Previously, we learned patterns for squaring and cubing binomials. (x+y) 3 = x 3 + 3x 2 y + 3xy 2 + y 3. (x+y) 2 = x 2 + 2xy + y 2. If the patterns were not memorized, you could simply write it out and multiply. (x+y) 2 = (x + y)(x + y). (x+y) 3 = (x + y)(x + y)(x + y).
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Previously, we learned patterns for squaring and cubing binomials.
(x+y)3= x3 + 3x2y + 3xy2 + y3
(x+y)2= x2 + 2xy + y2
If the patterns were not memorized, you could simply write it out and multiply.
(x+y)2= (x + y)(x + y)
(x+y)3= (x + y)(x + y)(x + y)
The square of a binomial is not a problem, just foil. The cube of a binomial is a little work. But any exponent higher than 3 is a problem. That would just be too much work to multiply 4 binomials.
(x+y)4= (x + y)(x + y)(x + y)(x + y) Too much work! Agreed?
is read n choose r, “combinations of n things taken r at a time.”
For example if we had 6 people, how many different groups of 2 could we choose?
We can calculate this on a scientific calculator. We will show how to perform this operation on a TI-30XIIS and a graphing calculator. If you calculator different, please go to an assistant or your instructor.
Fortunately we have an alternative method which is the Binomial Theorem. Before we learn the binomial theorem, we need to have a little fun playing with our scientific calculators. We will only show what you need to “get by” on this section. We will not get involved with factorials, permutations, and combinations. We would give more detail on these topics in a course covering probability and statistics.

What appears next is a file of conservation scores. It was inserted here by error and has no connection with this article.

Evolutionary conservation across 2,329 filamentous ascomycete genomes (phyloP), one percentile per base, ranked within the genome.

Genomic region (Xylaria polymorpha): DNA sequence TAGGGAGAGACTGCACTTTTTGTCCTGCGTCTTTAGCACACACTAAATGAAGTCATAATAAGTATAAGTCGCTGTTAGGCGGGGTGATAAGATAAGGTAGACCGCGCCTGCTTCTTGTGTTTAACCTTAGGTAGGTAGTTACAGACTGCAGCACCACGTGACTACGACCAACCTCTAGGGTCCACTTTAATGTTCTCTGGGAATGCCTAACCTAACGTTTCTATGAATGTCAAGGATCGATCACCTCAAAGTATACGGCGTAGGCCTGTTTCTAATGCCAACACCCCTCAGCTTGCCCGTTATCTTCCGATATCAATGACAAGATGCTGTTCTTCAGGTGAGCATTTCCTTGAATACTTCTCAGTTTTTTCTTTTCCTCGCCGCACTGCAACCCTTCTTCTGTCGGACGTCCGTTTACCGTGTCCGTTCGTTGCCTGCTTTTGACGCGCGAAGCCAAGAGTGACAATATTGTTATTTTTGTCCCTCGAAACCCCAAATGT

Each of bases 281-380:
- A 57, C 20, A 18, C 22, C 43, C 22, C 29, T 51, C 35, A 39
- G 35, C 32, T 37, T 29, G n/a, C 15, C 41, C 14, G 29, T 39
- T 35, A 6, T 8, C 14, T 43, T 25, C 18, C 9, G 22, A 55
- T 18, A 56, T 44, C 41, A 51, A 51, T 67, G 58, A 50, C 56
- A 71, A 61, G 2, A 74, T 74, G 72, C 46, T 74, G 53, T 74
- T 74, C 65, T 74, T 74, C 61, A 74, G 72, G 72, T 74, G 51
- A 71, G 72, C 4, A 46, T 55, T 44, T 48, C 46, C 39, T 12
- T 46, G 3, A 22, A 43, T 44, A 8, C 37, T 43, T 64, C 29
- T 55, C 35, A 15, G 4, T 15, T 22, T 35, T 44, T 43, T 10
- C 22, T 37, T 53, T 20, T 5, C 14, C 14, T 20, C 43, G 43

1st the TI-30XIIS.
2nd, a graphing calculator.
Things to note:
1) The powers of x are decreasing while the powers of y are increasing.
2) For each term, the sum of the exponents on the x and y expressions is n.
3) The top number in the binomial coefficient always equals n.
4) For each term, the exponent on the y expression and bottom number in the binomial
coefficient are always one less than the number of the term.
The Binomial Theorem
For algebraic expressions, x and y, and any natural number, n,
n = 6
Your Turn Problem #1
Expand (x + y)8
Example 1: Use the binomial theorem to multiply (expand): (x + y)6
Note: the x and y may not be variables. They can be any algebraic expression.
Example 2. Use the binomial theorem to multiply (expand): (x + 7)5
; (substitute 7 for y in the binomial expansion)
(x + 7)5
Your Turn Problem #2
Expand (x + 5)7
Note: the x and y can represent terms with variable powers.
Example 3. Use the binomial theorem to multiply (expand): (5a2 + 4b3)5
; (substitute 5a2 for x and 4b3 for y in the binomial expansion)
Your Turn Problem #3
Expand (9m5 + 3k2)4
Note: the terms can have negative signs.
Example 4. Use the binomial theorem to multiply (expand): (2p3 – 5)7
(note: since one line of these problems is a little long, you may want to turn your paper sideways.)
Your Turn Problem #4
Expand (4n2 – 7)6
(2p3 – 5)7 ; (substitute 2p3 for x and -5 for y in the binomial expansion)